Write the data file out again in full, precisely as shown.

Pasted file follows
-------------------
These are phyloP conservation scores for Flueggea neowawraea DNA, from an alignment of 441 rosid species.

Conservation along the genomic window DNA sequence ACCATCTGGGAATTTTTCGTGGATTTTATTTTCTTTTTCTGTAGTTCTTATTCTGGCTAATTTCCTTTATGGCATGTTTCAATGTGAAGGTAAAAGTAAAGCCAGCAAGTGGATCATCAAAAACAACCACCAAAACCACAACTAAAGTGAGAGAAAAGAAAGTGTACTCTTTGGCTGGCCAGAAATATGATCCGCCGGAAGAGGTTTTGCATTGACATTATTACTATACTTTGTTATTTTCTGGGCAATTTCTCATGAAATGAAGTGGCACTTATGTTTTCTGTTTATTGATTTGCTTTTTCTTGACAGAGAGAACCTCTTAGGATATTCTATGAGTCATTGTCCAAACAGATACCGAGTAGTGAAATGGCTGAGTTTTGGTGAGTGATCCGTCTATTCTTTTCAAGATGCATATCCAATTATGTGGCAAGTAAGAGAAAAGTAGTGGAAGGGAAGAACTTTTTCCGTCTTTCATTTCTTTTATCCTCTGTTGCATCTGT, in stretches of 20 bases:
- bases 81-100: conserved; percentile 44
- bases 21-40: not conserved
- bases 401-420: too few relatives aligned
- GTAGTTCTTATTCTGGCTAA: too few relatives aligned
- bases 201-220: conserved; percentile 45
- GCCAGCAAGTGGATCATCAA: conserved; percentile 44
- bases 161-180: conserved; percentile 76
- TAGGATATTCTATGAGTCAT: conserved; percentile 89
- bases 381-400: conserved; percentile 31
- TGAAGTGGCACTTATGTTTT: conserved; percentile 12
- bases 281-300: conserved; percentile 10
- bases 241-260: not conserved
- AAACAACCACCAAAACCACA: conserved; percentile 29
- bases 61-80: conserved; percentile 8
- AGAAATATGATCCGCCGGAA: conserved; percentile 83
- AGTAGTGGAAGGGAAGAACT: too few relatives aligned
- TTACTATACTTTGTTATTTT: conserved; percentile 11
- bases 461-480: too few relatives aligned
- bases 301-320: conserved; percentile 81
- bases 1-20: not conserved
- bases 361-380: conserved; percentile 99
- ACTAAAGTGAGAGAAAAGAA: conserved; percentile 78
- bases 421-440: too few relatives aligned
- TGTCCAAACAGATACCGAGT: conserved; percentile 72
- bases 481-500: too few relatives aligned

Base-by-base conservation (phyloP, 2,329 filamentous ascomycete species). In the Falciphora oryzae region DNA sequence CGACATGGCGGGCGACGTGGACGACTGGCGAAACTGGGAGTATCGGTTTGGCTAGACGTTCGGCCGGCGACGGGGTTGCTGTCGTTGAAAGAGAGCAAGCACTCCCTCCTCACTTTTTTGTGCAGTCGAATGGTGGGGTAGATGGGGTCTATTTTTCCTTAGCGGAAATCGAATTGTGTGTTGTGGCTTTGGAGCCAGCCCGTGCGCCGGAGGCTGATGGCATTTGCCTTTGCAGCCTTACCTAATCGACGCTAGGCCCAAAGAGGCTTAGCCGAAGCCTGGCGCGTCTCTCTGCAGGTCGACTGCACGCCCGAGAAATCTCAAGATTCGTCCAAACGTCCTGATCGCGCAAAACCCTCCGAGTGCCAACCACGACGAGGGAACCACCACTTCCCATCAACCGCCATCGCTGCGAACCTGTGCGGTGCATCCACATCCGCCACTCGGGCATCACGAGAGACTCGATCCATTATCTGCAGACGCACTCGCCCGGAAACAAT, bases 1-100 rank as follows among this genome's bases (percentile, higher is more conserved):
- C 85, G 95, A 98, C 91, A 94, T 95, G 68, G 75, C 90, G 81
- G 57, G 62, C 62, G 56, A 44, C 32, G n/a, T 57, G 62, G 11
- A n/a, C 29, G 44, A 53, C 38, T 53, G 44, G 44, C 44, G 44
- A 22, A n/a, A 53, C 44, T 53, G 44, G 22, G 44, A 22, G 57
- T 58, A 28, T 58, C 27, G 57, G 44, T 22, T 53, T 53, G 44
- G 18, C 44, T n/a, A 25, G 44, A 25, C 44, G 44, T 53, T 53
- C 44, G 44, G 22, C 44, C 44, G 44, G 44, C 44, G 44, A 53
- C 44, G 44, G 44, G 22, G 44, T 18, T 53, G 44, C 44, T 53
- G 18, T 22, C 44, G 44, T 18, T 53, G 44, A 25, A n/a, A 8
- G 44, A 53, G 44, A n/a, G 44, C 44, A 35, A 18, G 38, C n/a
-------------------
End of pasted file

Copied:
These are phyloP conservation scores for Flueggea neowawraea DNA, from an alignment of 441 rosid species.

Conservation along the genomic window DNA sequence ACCATCTGGGAATTTTTCGTGGATTTTATTTTCTTTTTCTGTAGTTCTTATTCTGGCTAATTTCCTTTATGGCATGTTTCAATGTGAAGGTAAAAGTAAAGCCAGCAAGTGGATCATCAAAAACAACCACCAAAACCACAACTAAAGTGAGAGAAAAGAAAGTGTACTCTTTGGCTGGCCAGAAATATGATCCGCCGGAAGAGGTTTTGCATTGACATTATTACTATACTTTGTTATTTTCTGGGCAATTTCTCATGAAATGAAGTGGCACTTATGTTTTCTGTTTATTGATTTGCTTTTTCTTGACAGAGAGAACCTCTTAGGATATTCTATGAGTCATTGTCCAAACAGATACCGAGTAGTGAAATGGCTGAGTTTTGGTGAGTGATCCGTCTATTCTTTTCAAGATGCATATCCAATTATGTGGCAAGTAAGAGAAAAGTAGTGGAAGGGAAGAACTTTTTCCGTCTTTCATTTCTTTTATCCTCTGTTGCATCTGT, in stretches of 20 bases:
- bases 81-100: conserved; percentile 44
- bases 21-40: not conserved
- bases 401-420: too few relatives aligned
- GTAGTTCTTATTCTGGCTAA: too few relatives aligned
- bases 201-220: conserved; percentile 45
- GCCAGCAAGTGGATCATCAA: conserved; percentile 44
- bases 161-180: conserved; percentile 76
- TAGGATATTCTATGAGTCAT: conserved; percentile 89
- bases 381-400: conserved; percentile 31
- TGAAGTGGCACTTATGTTTT: conserved; percentile 12
- bases 281-300: conserved; percentile 10
- bases 241-260: not conserved
- AAACAACCACCAAAACCACA: conserved; percentile 29
- bases 61-80: conserved; percentile 8
- AGAAATATGATCCGCCGGAA: conserved; percentile 83
- AGTAGTGGAAGGGAAGAACT: too few relatives aligned
- TTACTATACTTTGTTATTTT: conserved; percentile 11
- bases 461-480: too few relatives aligned
- bases 301-320: conserved; percentile 81
- bases 1-20: not conserved
- bases 361-380: conserved; percentile 99
- ACTAAAGTGAGAGAAAAGAA: conserved; percentile 78
- bases 421-440: too few relatives aligned
- TGTCCAAACAGATACCGAGT: conserved; percentile 72
- bases 481-500: too few relatives aligned

Base-by-base conservation (phyloP, 2,329 filamentous ascomycete species). In the Falciphora oryzae region DNA sequence CGACATGGCGGGCGACGTGGACGACTGGCGAAACTGGGAGTATCGGTTTGGCTAGACGTTCGGCCGGCGACGGGGTTGCTGTCGTTGAAAGAGAGCAAGCACTCCCTCCTCACTTTTTTGTGCAGTCGAATGGTGGGGTAGATGGGGTCTATTTTTCCTTAGCGGAAATCGAATTGTGTGTTGTGGCTTTGGAGCCAGCCCGTGCGCCGGAGGCTGATGGCATTTGCCTTTGCAGCCTTACCTAATCGACGCTAGGCCCAAAGAGGCTTAGCCGAAGCCTGGCGCGTCTCTCTGCAGGTCGACTGCACGCCCGAGAAATCTCAAGATTCGTCCAAACGTCCTGATCGCGCAAAACCCTCCGAGTGCCAACCACGACGAGGGAACCACCACTTCCCATCAACCGCCATCGCTGCGAACCTGTGCGGTGCATCCACATCCGCCACTCGGGCATCACGAGAGACTCGATCCATTATCTGCAGACGCACTCGCCCGGAAACAAT, bases 1-100 rank as follows among this genome's bases (percentile, higher is more conserved):
- C 85, G 95, A 98, C 91, A 94, T 95, G 68, G 75, C 90, G 81
- G 57, G 62, C 62, G 56, A 44, C 32, G n/a, T 57, G 62, G 11
- A n/a, C 29, G 44, A 53, C 38, T 53, G 44, G 44, C 44, G 44
- A 22, A n/a, A 53, C 44, T 53, G 44, G 22, G 44, A 22, G 57
- T 58, A 28, T 58, C 27, G 57, G 44, T 22, T 53, T 53, G 44
- G 18, C 44, T n/a, A 25, G 44, A 25, C 44, G 44, T 53, T 53
- C 44, G 44, G 22, C 44, C 44, G 44, G 44, C 44, G 44, A 53
- C 44, G 44, G 44, G 22, G 44, T 18, T 53, G 44, C 44, T 53
- G 18, T 22, C 44, G 44, T 18, T 53, G 44, A 25, A n/a, A 8
- G 44, A 53, G 44, A n/a, G 44, C 44, A 35, A 18, G 38, C n/a